Bright minds, bright futures—bright lights when the power is out? Schools are a meeting place for Florida communities: providing education and recreational opportunities for students, bringing neighborhoods together, and providing steady employment in big cities and small towns alike. Schools can double as emergency shelters when disaster strikes, and hurricane-prone Florida should enhance public safety by letting local school districts deploy solar and back-up battery power to every school serving as an emergency shelter.
During previous attempts to add solar to school buildings, lawmakers have been more truant than Ferris Bueller. Will 2023 be the year solar schools make the grade?
Adding affordable solar energy helps control spiraling electricity costs and schools across America are rushing to take advantage. This is no weird science, nearly 1 in 10 public schools have solar providing some or all of their energy, saving taxpayers thousands of dollars, and directing more investment to education and less of the budget to utility companies and their shareholders. With yet another utility rate hike reaching into Floridians’ wallets and school districts’ budgets, available cost savings grow every day.
Schools with solar have proven they deliver savings. But can they create additional value by using solar to keep the public safe when disaster strikes? A pilot program sponsored by the Florida Solar Energy Center delivered results after Hurricane Irma, keeping the power on to provide hot food and device charging at 115 schools around the state. Half a decade later, technological advances in batteries and microgrids can transform schools into emergency shelters in a win-win for schools and communities.
What makes solar schools plug-and-play emergency shelters?
Schools have all the attributes that make for good shelters:
- Large buildings with assembly areas, kitchens, and walk-in refrigerators that allow for the storage, preparation, and distribution of food and medicine.
- Most have on-site parking lots where first responders and recovery workers can stage supplies and park vehicles.
- On-site recreational facilities and libraries allow displaced community members to stay active and find productive outlets while initial recovery efforts, inspections, and triage are completed.
- Open spaces and large roofs are perfect sites for harnessing the sun’s energy for savings and disaster resilience.
Bigger school solar arrays and on-site battery storage will provide reliable power for recovery activities, charge electric vehicles and equipment, and provide refuge for displaced residents and first responders. As Florida school districts transition to electric buses, they can use buses’ large batteries as an additional resource to help power equipment, transport residents, and provide safe and secure areas without the need to maintain expensive generators limited by available fuel.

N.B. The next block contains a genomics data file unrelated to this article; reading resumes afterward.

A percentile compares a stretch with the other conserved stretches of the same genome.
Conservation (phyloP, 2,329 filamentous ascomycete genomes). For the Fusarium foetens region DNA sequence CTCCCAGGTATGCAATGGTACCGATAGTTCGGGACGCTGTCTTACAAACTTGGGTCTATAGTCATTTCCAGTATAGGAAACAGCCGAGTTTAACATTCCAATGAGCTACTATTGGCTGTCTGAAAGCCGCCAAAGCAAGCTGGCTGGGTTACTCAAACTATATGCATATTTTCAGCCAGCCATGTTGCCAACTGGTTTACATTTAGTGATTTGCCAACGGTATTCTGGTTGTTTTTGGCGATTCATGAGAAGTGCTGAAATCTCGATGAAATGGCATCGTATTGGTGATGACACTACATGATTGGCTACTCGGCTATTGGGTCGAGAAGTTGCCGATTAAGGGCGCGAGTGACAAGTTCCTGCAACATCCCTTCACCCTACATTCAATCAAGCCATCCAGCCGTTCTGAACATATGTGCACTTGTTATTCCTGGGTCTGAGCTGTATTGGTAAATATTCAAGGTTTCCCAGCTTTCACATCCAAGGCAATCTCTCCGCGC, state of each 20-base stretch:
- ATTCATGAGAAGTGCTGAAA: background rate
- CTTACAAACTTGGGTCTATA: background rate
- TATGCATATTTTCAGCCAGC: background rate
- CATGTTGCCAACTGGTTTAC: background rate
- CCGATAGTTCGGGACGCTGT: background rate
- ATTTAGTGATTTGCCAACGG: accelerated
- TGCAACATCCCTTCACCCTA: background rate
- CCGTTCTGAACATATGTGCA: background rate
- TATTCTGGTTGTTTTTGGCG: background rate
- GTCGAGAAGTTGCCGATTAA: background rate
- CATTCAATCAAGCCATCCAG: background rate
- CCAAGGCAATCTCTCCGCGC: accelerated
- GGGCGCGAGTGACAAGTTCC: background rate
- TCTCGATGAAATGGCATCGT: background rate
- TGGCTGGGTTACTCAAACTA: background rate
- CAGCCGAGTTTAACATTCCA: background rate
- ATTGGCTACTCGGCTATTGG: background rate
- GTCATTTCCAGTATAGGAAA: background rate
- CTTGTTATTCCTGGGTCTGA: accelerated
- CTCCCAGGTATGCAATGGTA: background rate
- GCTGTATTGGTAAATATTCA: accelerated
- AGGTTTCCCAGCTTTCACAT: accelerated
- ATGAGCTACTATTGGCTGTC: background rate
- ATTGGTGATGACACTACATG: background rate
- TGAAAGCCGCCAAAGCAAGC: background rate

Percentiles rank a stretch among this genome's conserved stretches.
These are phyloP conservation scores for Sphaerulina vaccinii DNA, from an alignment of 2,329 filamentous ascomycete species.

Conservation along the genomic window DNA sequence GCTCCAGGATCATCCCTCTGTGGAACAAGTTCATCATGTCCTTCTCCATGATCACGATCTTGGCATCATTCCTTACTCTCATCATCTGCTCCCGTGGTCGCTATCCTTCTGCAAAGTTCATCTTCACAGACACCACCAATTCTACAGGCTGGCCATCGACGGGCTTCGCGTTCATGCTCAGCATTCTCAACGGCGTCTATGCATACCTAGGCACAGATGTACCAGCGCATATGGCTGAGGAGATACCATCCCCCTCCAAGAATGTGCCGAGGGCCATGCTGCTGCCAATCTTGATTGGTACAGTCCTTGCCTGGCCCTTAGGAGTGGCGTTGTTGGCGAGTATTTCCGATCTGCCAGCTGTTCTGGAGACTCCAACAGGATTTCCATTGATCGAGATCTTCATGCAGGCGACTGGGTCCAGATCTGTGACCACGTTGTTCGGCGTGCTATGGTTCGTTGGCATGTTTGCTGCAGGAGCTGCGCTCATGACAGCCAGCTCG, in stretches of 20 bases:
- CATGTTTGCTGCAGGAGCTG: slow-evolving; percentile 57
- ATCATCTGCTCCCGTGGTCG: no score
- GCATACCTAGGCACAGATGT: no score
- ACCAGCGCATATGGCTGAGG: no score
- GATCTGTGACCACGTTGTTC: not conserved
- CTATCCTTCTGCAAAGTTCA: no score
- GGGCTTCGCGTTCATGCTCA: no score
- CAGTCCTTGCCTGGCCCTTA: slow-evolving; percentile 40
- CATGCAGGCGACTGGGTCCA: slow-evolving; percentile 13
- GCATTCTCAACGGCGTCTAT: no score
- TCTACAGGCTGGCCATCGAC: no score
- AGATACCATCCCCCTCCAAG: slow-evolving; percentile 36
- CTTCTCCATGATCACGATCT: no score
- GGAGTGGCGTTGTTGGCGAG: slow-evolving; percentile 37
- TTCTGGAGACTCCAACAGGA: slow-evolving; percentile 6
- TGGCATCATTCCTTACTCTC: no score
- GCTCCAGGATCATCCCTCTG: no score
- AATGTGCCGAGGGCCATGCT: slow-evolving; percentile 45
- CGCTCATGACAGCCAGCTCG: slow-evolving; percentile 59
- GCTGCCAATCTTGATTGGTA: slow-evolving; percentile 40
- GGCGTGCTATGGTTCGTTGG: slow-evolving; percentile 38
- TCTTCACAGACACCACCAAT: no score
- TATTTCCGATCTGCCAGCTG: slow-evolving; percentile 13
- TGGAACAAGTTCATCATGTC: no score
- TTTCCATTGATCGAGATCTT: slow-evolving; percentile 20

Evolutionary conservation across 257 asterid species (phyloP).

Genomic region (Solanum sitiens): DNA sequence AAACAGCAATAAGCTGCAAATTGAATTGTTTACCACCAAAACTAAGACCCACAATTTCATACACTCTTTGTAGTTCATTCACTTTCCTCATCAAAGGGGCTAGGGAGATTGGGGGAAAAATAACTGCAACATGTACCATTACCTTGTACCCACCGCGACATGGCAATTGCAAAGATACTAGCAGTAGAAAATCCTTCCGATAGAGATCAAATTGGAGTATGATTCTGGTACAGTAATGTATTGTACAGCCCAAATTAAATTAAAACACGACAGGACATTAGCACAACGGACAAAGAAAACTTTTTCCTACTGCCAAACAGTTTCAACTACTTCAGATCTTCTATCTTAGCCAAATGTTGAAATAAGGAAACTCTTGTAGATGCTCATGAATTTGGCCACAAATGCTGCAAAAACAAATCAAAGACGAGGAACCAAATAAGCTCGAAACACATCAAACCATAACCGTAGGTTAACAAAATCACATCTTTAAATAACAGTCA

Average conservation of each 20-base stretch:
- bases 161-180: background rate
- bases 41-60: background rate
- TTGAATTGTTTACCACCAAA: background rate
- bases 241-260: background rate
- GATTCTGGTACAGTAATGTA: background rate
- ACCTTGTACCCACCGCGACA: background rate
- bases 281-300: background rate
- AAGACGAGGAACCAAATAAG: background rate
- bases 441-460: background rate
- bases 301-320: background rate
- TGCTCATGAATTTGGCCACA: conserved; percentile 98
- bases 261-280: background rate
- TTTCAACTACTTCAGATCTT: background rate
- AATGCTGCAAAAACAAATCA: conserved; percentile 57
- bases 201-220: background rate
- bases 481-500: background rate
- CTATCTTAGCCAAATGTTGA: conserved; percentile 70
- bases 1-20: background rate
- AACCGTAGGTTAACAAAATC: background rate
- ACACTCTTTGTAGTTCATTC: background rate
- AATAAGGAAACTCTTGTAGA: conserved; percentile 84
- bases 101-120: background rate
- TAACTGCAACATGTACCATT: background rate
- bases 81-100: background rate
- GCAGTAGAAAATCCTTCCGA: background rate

Even in shorter outages, solar schools will allow students to finish their day uninterrupted using on-site backup power, without parents having to leave work or make hasty arrangements. As the energy transition picks up steam on-site renewable tech will provide learning opportunities for students to gain hands-on experience with future power systems.
Solar on Florida Schools: Not Making the Grade
Florida schools are falling behind states with far less sunshine. In 2022, Florida ranked 29th out of all states for installed solar capacity and even lower per person. At least 14 states have 4 times as much solar already installed, including Indiana, Ohio, and Minnesota, which are not the first places that come to mind when you think of sunny getaway destinations. Hawaii, with less than 10% of Florida’s population, has built 3 times as much solar on school buildings. How can Florida catch up?
Florida can accelerate these improvements by passing SB 178 sponsored by Senator Lori Berman and its companion bill HB 195, which removes red tape standing in the way of local schools adopting more solar and storage. Florida’s largest school district has committed to 100% renewable electricity by 2030, with solar playing a central part in achieving that goal. It’s a win-win for taxpayers, delivering long-term relief to school budgets and backstopping public safety. Florida legislators should revive proposals to remove regulatory hurdles for schools that want to invest in solar energy.